Apple's CareKit launches today - these are the four apps that could change healthcare

CareKit's arrived

After its announcement at the iPhone SE launchMarch, Apple has today launched CareKit, which aims to make it easier for patients to monitor and manage their conditions.

CareKit is an open source software platform, which helps developers create healthcare apps with tracking and sharing capabilities built right in.

Four initial modules make it easy for apps to allow people to track their care plans, record their symptoms, get insight into how treatments are working and share information with doctors, care teams and family members.

CareKit is the latest in a line of new 'frameworks' from Apple that aim to improve the services around the iPhone and iPad ecosystem to increase the amount of use these devices bring.

It follows on from HealthKit, which allows apps to gather health and fitness data, and ResearchKit, which allows participants to take part in studies using their phone,

As CareKit is open source developers are free to build on and improve it, so the four new modules could be just the beginning.

Take app-vantage today

Of the new apps, first up are Glow Nurture and Glow Baby, which are used to keep a health log and track the likes of doctor's appointments and feeds during pregnancy and a baby's first year.

With the help of CareKit they also allow you to send details of your progress and any issues to your doctor or anyone else you might want to share the information with. This is sent (securely) via PDF, so there's no need to go in for an appointment or even call them.

Then there's Start, which helps people monitor depression, including pill reminders, symptoms, goals and progress reports. Thanks to CareKit those reports can be sent on to your doctor, but the integration of CareKit also allows the app to inform patients of the effects their medication should be having, so they have a better idea of whether it's working for them.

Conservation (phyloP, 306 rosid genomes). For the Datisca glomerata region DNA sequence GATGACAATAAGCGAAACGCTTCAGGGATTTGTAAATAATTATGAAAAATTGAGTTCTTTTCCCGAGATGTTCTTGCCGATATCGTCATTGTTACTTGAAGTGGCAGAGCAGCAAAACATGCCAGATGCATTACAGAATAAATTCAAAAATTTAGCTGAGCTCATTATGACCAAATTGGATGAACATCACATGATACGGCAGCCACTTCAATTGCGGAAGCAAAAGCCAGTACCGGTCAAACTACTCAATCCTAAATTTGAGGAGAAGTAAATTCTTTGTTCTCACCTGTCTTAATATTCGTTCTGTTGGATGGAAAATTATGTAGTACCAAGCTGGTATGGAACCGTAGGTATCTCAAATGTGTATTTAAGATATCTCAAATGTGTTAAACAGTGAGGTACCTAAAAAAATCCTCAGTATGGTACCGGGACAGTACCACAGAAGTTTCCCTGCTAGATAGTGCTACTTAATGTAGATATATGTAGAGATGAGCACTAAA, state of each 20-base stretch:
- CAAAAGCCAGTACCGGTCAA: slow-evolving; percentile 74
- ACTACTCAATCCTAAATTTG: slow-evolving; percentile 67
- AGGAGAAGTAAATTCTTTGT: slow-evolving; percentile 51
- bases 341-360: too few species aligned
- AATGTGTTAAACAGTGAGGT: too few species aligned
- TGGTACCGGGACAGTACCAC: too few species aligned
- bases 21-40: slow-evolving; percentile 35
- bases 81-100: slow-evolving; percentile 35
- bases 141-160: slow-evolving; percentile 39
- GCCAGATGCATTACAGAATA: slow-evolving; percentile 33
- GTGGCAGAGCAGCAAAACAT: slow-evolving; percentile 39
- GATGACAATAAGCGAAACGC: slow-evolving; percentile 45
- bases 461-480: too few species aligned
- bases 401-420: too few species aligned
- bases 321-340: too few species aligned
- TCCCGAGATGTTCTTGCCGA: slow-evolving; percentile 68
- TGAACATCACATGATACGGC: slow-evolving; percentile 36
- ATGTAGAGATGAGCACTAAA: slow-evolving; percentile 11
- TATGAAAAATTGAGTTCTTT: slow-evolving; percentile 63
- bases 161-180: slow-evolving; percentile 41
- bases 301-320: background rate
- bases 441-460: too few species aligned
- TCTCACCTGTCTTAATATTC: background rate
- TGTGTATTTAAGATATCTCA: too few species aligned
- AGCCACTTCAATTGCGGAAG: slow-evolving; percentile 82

Finally, there's One Drop, which is a diabetes tracking app that uses CareKit for tracking everything from pain, hunger and dizziness to glucose levels and then allows users to easily share the information with doctors or other caregivers.

Many of these functions could have been built into an app without CareKit, but CareKit provides a framework, which makes it a lot easier to do.

Other app developers are already working on building in CareKit features, including apps for monitoring chronic conditions and those who've recently undergone surgery. With any luck far more apps will start taking advantage of it soon, allowing people with all kinds of conditions to better monitor, track and share them.

James Rogerson

James is a freelance phones, tablets and wearables writer and sub-editor at TechRadar. He has a love for everything ‘smart’, from watches to lights, and can often be found arguing with AI assistants or drowning in the latest apps. James also contributes to, and and has written for T3, Digital Camera World, Clarity Media and others, with work on the web, in print and on TV.